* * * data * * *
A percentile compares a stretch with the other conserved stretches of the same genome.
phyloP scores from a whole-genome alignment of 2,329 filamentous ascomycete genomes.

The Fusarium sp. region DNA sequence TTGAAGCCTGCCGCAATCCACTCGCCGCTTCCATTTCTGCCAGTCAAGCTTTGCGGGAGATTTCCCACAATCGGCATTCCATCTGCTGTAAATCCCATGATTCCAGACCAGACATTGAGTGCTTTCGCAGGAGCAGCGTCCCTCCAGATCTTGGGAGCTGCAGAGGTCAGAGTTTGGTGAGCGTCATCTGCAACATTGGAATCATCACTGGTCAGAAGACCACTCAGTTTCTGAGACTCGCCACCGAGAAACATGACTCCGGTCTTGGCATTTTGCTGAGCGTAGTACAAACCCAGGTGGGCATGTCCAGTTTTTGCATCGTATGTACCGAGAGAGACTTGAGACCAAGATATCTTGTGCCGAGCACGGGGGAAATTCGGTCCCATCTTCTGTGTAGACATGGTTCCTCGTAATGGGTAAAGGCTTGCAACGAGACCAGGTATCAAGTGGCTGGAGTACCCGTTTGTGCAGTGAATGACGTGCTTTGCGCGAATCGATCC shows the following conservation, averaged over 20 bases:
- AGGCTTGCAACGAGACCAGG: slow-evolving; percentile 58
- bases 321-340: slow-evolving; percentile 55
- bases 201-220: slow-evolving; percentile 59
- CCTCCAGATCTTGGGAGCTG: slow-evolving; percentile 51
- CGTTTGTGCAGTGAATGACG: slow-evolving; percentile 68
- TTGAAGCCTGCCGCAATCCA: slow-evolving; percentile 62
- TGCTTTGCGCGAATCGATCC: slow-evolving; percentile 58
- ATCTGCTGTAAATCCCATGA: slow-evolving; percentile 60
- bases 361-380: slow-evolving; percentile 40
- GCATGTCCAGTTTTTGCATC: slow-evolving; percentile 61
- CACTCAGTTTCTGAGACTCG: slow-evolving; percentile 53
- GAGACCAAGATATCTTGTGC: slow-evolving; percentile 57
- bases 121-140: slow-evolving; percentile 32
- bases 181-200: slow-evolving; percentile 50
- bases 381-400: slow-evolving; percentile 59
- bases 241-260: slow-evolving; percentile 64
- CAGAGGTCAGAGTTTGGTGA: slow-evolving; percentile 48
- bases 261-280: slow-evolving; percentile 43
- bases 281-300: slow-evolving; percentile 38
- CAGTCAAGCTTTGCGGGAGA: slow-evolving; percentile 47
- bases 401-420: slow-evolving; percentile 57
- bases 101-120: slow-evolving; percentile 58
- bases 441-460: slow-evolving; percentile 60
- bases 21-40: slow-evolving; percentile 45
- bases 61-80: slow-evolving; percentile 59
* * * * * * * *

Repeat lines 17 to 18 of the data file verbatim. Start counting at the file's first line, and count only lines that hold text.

- bases 181-200: slow-evolving; percentile 50
- bases 381-400: slow-evolving; percentile 59